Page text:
# if-else Statements & Basic Plotting

## if Statement

• An if statement tells R to do a certain task for a certain case.
• In English, you would say “If <condition> is true, do <steps>!”
• In R, you would say:
if (condition) {
step1
step2
...
}
• condition object should be a logical statement/test or an R expression that evaluates to a single TRUE or FALSE.

• If condition is TRUE,
• R will run all the code that appears between the curly brackets {} following the if statement.
• If condition is FALSE,
• R will skip the code between the curly brackets without running it.

Below is an example of an if statement to make sure a number num is positive.

if (num < 0) {
num <- num * -1
}
• In the case, num < 0 is TRUE:
num <- -2

if (num < 0) {
num <- num * -1
}

num
##  2
• In the case, num < 0 is FALSE:
num <- 4

if (num < 0) {
num <- num * -1
}

num
##  4
• Quiz 1: What will the following code return?
x <- 1
if (3 == 3) {
x <- 2
}
x
• Quiz 2: What will the following code return?
x <- 1
if (TRUE) {
x <- 2
}
x
• Quiz 3: What will the following code return?
x <- 1
if (x == 1) {
x <- 2
if (x == 1) {
x <- 3
}
}
x

## else Statement

• if statement tells R what to do when the condition is TRUE.
• else statement tells R what to do when the condition is FALSE.
if (condition) {
Plan A
} else {
Plan B
}
• Example: Write a function for rounding a number to the nearest whole number.
a <- 3.14
• Isolate the decimal component with trunc() function.
decimal <- a - trunc(a)
decimal
##  0.14
• Use if else to round the number (up or down):
if (decimal >= 0.5) {
a <- trunc(a) + 1
} else {
a <- trunc(a)
}

a
##  3
• Write the rounding function:
my_round <- function(a) {
decimal <- a - trunc(a)
if (decimal >= 0.5) {
a <- trunc(a) + 1
} else {
a <- trunc(a)
}
return(a)
}
my_round(3.14)
##  3
round(3.14)
##  3
my_round(4.9)
##  5
round(4.9)
##  5
• Another example
a <- 1
b <- 1

if (a > b) {
print("A wins!")
} else if (a < b) {
print("B wins!")
} else {
print("Tie.")
}
##  "Tie."

## Basic Plots

### Histogram

cars
hist(x = cars$speed) • Change the plot title hist(x = cars$speed, main = "Histogram of Speed") • Change x-axis label
hist(x = cars$speed, main = "Histogram of Speed", xlab = "Speed (mph)") • Change the y-axis (from frequency) to probability/density hist(x = cars$speed, main = "Histogram of Speed", xlab = "Speed (mph)",
probability = TRUE) • Change how the histogram is graphed (by changing the column width):
• The argument breaks in hist() can take one of the following:
• a vector giving the breakpoints between histogram cells,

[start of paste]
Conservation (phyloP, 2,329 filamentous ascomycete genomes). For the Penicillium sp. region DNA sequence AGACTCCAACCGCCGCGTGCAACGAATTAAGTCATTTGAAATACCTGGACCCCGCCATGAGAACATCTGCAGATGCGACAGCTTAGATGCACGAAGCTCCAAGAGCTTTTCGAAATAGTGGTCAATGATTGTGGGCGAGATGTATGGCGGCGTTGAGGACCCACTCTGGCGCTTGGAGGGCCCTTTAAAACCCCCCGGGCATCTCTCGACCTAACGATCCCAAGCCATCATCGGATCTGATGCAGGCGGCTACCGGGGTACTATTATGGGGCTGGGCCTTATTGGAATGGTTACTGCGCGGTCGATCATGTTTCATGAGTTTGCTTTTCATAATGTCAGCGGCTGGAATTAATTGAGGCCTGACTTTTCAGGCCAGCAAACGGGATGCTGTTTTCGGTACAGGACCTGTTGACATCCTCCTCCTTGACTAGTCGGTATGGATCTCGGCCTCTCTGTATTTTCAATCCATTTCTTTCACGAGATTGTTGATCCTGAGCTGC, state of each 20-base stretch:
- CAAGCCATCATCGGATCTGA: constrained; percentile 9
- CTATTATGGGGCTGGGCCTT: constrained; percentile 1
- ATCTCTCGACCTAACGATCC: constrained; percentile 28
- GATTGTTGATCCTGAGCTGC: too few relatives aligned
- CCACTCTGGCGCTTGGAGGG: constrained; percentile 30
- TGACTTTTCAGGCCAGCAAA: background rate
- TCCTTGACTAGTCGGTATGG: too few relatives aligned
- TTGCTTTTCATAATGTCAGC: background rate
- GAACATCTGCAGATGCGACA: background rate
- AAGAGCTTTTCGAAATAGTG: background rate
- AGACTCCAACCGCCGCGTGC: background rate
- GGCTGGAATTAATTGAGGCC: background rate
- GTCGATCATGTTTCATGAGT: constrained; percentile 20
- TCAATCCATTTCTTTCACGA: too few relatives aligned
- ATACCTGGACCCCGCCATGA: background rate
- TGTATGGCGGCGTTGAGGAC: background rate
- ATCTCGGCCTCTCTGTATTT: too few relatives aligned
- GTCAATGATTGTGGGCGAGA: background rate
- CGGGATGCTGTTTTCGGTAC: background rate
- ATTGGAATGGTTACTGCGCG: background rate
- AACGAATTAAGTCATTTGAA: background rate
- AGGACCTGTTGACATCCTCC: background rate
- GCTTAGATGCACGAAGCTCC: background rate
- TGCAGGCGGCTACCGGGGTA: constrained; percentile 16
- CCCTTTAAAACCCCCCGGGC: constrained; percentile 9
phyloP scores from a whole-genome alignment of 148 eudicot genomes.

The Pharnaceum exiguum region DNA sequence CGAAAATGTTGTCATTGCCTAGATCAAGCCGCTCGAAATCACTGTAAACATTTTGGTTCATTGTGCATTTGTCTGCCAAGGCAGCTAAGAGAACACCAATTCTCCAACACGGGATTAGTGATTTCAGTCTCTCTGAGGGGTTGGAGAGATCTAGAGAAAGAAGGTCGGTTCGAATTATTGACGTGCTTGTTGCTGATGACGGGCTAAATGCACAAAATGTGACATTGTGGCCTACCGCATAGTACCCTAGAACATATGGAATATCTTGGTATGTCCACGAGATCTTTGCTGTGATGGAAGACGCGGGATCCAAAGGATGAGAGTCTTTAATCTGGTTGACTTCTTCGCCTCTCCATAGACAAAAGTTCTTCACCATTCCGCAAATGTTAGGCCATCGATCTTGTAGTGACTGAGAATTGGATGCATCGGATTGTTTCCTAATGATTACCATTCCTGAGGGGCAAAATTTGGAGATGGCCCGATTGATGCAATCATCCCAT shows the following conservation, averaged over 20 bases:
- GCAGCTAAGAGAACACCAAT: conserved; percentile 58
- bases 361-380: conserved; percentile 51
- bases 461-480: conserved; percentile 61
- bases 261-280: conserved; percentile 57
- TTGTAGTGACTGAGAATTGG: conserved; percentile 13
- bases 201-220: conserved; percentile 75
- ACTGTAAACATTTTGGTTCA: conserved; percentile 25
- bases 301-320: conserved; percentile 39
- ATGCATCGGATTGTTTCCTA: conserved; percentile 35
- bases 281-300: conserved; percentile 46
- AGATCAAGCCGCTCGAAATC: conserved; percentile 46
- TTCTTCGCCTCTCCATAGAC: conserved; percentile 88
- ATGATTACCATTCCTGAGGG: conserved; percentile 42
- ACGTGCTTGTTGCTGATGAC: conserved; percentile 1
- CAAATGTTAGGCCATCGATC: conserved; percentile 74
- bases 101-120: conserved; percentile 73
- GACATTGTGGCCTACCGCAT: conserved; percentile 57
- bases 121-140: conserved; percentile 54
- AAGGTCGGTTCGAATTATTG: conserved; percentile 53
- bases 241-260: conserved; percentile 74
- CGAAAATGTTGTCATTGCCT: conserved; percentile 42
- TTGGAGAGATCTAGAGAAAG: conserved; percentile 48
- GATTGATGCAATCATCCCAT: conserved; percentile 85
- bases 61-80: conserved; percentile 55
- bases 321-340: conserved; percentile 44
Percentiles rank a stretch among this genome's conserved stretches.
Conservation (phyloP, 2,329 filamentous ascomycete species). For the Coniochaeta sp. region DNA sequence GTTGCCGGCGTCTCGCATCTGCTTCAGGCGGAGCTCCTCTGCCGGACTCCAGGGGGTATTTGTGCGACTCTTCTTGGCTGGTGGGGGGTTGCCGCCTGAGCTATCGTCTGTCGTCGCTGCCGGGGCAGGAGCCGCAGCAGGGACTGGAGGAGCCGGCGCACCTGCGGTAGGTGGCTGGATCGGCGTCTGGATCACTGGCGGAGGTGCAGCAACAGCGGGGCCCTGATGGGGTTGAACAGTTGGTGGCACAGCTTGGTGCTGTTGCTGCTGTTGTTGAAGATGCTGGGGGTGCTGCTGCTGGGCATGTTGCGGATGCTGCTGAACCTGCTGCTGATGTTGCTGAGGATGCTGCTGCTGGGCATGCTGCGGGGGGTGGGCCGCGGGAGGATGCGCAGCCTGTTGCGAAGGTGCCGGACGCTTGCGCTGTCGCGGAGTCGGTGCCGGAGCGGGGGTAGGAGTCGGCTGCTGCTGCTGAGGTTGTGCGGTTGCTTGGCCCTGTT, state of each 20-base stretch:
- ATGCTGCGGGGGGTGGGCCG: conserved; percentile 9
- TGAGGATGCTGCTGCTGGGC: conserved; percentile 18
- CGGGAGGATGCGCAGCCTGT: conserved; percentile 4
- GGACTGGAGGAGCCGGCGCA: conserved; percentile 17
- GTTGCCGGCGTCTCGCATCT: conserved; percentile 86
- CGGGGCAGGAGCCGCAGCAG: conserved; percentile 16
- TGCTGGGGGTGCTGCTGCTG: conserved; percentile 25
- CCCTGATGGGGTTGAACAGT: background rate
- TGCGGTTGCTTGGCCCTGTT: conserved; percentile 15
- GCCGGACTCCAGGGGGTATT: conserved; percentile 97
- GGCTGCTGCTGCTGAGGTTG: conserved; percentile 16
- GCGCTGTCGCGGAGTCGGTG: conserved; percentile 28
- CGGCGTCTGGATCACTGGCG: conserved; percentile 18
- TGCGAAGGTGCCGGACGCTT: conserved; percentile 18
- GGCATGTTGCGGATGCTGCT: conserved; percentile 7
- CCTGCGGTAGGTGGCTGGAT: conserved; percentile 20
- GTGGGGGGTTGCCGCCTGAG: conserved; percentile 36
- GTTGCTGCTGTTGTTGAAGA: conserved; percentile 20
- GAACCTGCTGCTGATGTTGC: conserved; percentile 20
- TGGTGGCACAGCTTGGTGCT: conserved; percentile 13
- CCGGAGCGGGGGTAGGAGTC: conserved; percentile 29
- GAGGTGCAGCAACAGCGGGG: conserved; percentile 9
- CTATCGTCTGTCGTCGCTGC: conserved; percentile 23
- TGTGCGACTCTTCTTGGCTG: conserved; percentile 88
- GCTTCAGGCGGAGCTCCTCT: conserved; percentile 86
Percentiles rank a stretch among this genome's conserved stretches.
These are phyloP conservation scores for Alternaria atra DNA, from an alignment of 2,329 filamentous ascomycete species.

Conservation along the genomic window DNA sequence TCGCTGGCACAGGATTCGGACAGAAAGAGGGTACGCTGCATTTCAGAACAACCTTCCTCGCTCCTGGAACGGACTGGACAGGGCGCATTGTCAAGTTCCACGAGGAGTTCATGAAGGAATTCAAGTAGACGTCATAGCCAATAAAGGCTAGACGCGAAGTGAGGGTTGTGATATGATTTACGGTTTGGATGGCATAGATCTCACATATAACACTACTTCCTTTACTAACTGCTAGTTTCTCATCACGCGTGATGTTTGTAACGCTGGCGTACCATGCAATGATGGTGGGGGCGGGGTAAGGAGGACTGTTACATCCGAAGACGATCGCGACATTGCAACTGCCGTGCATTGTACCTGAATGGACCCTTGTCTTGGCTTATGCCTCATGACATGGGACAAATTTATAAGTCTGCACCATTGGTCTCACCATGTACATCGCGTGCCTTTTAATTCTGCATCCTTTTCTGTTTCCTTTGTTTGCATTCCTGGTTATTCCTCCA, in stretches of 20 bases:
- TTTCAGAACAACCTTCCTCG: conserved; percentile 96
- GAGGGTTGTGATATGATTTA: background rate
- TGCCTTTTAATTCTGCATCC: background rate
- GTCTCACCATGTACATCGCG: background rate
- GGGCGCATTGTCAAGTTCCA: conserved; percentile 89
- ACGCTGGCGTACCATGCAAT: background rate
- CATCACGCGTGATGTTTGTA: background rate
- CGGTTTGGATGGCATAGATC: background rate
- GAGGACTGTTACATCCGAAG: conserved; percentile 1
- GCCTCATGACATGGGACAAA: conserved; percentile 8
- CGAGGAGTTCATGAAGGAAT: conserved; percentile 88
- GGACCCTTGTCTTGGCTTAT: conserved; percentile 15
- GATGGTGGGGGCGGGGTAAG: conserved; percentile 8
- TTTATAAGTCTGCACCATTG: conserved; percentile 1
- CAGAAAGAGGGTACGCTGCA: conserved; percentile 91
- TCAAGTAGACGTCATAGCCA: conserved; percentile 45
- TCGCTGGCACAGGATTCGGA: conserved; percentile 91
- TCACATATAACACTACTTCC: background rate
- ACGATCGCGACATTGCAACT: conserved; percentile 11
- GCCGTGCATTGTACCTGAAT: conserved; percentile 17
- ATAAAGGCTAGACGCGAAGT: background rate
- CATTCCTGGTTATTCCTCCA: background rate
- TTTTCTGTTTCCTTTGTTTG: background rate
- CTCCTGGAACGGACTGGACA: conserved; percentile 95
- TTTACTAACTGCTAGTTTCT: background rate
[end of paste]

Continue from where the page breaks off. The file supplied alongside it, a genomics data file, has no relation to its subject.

• a function to compute the vector of breakpoints,
• a single number giving the number of cells for the histogram,
• a character string naming an algorithm to compute the number of cells (see ‘Details’),
• a function to compute the number of cells.
# a vector giving the breakpoints between histogram cells
hist(x = cars$speed, main = "Histogram of Speed", xlab = "Speed (mph)", probability = TRUE, breaks = c(0, 4, 8, 12, 16, 20, 24, 28, 32)) # a function to compute the vector of breakpoints hist(x = cars$speed, main = "Histogram of Speed", xlab = "Speed (mph)",
probability = TRUE, breaks = seq(from = 0, to = 30, by = 3)) # a single number giving the number of cells for the histogram
hist(x = cars$speed, main = "Histogram of Speed", xlab = "Speed (mph)", probability = TRUE, breaks = 10) # a single number giving the number of cells for the histogram hist(x = cars$speed, main = "Histogram of Speed", xlab = "Speed (mph)",
probability = TRUE, breaks = "Freedman-Diaconis") # a function to compute the number of cells
hist(x = cars$speed, main = "Histogram of Speed", xlab = "Speed (mph)", probability = TRUE, breaks = 5*2) • Let’s add some color to this histogram! hist(x = cars$speed, main = "Histogram of Speed", xlab = "Speed (mph)",
probability = TRUE, breaks = seq(from = 0, to = 30, by = 3),
col = "darkorange") • A bit too much?
hist(x = cars$speed, main = "Histogram of Speed", xlab = "Speed (mph)", probability = TRUE, breaks = seq(from = 0, to = 30, by = 3), border = "dodgerblue") • Make it looks “professional”! hist(x = cars$speed, main = "Histogram of Speed", xlab = "Speed (mph)",
probability = TRUE, breaks = seq(from = 0, to = 30, by = 3),
col = "lightgrey")
box()
grid() ### Boxplot

boxplot(x = cars$speed) • Add title and axis label boxplot(x = cars$speed, main = "Boxplot of Speed", ylab = "Speed (mph)") • Change the orientation of the boxplot
boxplot(x = cars$speed, main = "Boxplot of Speed", xlab = "Speed (mph)", horizontal = TRUE) ### Scatterplot plot(x = cars$speed, y = cars$dist) • Adding plot title, axis labels plot(x = cars$speed, y = cars$dist, main = "Car Speed vs. Stopping Distance", xlab = "Speed (mph)", ylab = "Stopping Distance (ft)") • Add color, change symbol, and other modifications. • See more details here. plot(x = cars$speed, y = cars\$dist, main = "Car Speed vs. Stopping Distance",
xlab = "Speed (mph)", ylab = "Stopping Distance (ft)",
col = "dodgerblue", pch = 19)
grid() • Do you notice a difference in the code segment above and below?
plot(dist ~ speed, data = cars,
main = "Car Speed vs. Stopping Distance",
xlab = "Speed (mph)", ylab = "Stopping Distance (ft)",
col = "dodgerblue", pch = 19)
grid()